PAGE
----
The Baroness


August 2nd, 2011 // No Comments

The Baroness Gisela Zebroski

The Baroness

In her first book, a true-life-drama related to the glamour of Old Russia until World War I and the subsequent Bolshevik Revolution, the novel author Gisela Zebroski writes about how good and evil strike a balance as it was discovered in her own family history.

At the New Year’s ball of 1914, Baroness Elisa von Hohemheim watches with her guests as a fortuneteller reads the future from a glass of water and molten lead. For this married mother of five the twisted lead speaks of flames, a vision of fire and destruction. But nobody, not even the fortuneteller, can imagine what will take place within the next three years: the Russian Empire will collapse, the Tsar will be executed and Lenin will declare death to the aristocracy.

Elisa feels the first lick of flame as she falls in love with a young officer, Count Baranowsky. The Count leaves to fight in the Great War, and in his absence revolutionaries take over the country. Elisa and her family live in a state of fear as they cope with the expropriation of their land and her husband’s nervous breakdown.

Count Baranowsky returns from the War and visits Elisa, but just as their passionate love is deepening, revolution puts an end to the tryst. Her estate’s once-faithful gardener, now a communist official, comes at night to arrest their factotum. When Elisa responds to the commotion, her husband, Baron Carl, intercepts her on her way from her lover’s bedroom. Baranowsky shoots the traitorous gardener but is obliged to leave.

Elisa and her family flee to her sister’s apartment in Riga. There they are soon joined by Max, Elisa’s son, who has been masquerading as a revolutionary so that he may continue his studies in St. Petersburg. Max persuades his brother Gustav, a talented pianist, to join him in the Baltic German Home Front. Gustav dies under sniper fire, breaking his mother’s heart, but Max carries on, fighting for his family.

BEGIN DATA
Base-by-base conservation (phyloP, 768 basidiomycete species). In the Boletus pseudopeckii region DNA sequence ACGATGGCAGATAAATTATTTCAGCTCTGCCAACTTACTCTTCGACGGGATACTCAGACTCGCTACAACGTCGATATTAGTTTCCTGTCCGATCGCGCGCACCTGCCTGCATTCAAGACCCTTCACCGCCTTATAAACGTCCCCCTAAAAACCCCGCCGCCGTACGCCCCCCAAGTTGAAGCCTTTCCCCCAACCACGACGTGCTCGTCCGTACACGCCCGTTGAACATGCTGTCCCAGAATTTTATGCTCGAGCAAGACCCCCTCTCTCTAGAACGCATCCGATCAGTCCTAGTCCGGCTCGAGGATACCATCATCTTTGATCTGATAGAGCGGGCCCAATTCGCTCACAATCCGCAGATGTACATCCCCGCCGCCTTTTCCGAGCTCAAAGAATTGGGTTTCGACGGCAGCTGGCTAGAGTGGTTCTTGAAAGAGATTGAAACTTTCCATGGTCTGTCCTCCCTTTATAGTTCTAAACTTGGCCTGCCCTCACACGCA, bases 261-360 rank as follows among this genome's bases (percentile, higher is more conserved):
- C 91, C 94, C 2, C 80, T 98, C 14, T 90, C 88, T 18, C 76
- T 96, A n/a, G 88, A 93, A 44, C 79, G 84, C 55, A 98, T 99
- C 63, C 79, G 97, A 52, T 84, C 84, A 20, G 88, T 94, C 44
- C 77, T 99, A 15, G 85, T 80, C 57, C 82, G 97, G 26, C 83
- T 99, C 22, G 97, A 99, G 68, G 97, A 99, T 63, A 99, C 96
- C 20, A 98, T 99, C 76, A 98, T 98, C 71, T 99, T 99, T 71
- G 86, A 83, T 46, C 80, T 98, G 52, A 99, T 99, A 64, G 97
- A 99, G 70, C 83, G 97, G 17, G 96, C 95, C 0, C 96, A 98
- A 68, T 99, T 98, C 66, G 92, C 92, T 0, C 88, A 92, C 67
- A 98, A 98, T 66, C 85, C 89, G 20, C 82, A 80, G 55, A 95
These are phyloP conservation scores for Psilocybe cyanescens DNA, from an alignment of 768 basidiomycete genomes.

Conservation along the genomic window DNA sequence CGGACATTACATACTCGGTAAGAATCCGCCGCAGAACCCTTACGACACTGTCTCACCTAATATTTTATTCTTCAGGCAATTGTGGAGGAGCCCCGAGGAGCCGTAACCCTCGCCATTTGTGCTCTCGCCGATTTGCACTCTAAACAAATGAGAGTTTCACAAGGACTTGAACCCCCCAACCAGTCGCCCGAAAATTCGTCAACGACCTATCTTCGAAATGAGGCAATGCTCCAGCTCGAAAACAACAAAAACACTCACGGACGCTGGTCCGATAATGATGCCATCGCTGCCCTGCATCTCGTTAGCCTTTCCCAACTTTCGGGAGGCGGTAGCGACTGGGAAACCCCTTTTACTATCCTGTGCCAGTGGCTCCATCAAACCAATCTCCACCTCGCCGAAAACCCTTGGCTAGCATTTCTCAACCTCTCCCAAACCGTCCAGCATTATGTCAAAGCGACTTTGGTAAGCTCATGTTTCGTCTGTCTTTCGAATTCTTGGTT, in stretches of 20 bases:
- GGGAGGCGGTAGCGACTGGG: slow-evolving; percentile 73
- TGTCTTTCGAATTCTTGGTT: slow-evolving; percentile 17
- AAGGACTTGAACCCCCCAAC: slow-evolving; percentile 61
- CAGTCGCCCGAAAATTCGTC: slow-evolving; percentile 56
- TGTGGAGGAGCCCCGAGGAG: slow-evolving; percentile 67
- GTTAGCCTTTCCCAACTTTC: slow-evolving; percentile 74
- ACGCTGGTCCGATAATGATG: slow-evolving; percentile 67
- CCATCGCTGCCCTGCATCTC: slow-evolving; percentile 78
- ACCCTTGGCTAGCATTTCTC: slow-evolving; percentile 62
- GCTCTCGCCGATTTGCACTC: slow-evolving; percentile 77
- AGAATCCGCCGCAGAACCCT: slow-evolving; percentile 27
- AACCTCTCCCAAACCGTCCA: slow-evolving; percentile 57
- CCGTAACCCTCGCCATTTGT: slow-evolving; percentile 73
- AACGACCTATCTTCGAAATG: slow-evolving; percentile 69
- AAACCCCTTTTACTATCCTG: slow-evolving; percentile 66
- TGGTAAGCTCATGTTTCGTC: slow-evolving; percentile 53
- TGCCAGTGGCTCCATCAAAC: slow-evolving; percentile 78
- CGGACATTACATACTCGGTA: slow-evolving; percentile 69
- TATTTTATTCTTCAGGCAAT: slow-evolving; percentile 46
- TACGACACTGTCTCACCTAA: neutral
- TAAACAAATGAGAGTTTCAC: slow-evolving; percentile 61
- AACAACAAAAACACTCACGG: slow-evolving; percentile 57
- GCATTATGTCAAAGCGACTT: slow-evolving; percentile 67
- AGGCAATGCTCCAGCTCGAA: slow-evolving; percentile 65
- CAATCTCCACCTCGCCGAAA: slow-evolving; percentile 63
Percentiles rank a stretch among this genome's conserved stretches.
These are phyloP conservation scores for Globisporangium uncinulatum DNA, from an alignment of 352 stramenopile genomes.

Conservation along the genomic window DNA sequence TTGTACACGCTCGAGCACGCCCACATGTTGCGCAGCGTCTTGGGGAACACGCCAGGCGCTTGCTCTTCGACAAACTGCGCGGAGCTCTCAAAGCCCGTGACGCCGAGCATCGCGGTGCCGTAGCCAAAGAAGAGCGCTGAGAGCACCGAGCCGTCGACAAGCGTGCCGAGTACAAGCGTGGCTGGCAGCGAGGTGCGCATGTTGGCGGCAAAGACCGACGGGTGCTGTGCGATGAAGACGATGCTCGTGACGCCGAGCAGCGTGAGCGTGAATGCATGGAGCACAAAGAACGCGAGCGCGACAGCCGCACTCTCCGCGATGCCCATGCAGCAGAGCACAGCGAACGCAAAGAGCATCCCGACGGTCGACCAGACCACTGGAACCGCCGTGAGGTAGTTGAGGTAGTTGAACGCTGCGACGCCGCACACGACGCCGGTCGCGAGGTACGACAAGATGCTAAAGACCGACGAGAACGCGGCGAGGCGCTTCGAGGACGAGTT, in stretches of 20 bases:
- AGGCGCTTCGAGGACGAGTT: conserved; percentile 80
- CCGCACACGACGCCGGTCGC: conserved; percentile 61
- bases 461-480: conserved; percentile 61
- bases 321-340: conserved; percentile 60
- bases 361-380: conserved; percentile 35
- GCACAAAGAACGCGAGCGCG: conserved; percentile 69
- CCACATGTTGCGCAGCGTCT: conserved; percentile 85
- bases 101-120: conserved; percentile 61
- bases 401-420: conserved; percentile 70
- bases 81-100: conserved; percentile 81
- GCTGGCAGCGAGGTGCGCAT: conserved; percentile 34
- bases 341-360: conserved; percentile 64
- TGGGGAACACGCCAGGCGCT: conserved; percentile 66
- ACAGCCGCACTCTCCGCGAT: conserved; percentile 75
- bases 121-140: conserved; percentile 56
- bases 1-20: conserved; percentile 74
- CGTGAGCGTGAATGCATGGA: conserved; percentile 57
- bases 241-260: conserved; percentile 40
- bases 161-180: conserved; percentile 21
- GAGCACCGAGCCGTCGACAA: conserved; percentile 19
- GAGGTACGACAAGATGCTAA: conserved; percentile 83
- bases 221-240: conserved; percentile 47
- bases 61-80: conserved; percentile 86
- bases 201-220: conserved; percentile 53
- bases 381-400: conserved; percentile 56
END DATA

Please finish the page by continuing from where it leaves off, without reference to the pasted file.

When the Bolsheviks come to the apartment looking for Elisa’s counter-revolutionary son, they choose to arrest his mother in his place. While Elisa dresses to join the armed men, her husband begs forgiveness for his anger and jealousy about Baranowsky.

In jail, Elisa meets the women of Villa Iron Bars, a group of ladies who have banded together to preserve their culture and intellectualism. Elisa organizes a choir, and in exchange for letters and food from home, the women entertain the guards. For months Villa Iron Bars persists in relative peace—until the ladies’ names are called.

Marching toward her execution at a frozen lake, Elisa flirts with her escort and manages to escape, seeking refuge with a Latvian couple. Soon, though, the couple’s Bolshevik sons recognize her aristocratic breeding. Threats of murder and rape follow her down the long road back to Riga.

There, the final hope for Elisa and her family lies in wait among a clandestine group resistance fighters. Enlisting the aid of German forces, Max and his commander plan a surprise attack on Riga: the tide of the Russian Revolution cannot be held any longer, but can they spare the lives of their loved ones?

This action-packed novel is peppered with Elisa’s growing assurance of her course through the turbulence, buoyed by her passion. Max faces danger with the help of their lusty maid, a sexy mistress of a Bolshevik commissar and the young Latvian widow he rescues from her execution. The bloody battles amid Bolshevik brutality drive the story to its incredible resolution. It provides insight into the strength of character needed for survival when enmeshed in an era ongoing deadly political struggles – contemporary with Pasternak’s novel ‘Dr. Zhivago.’





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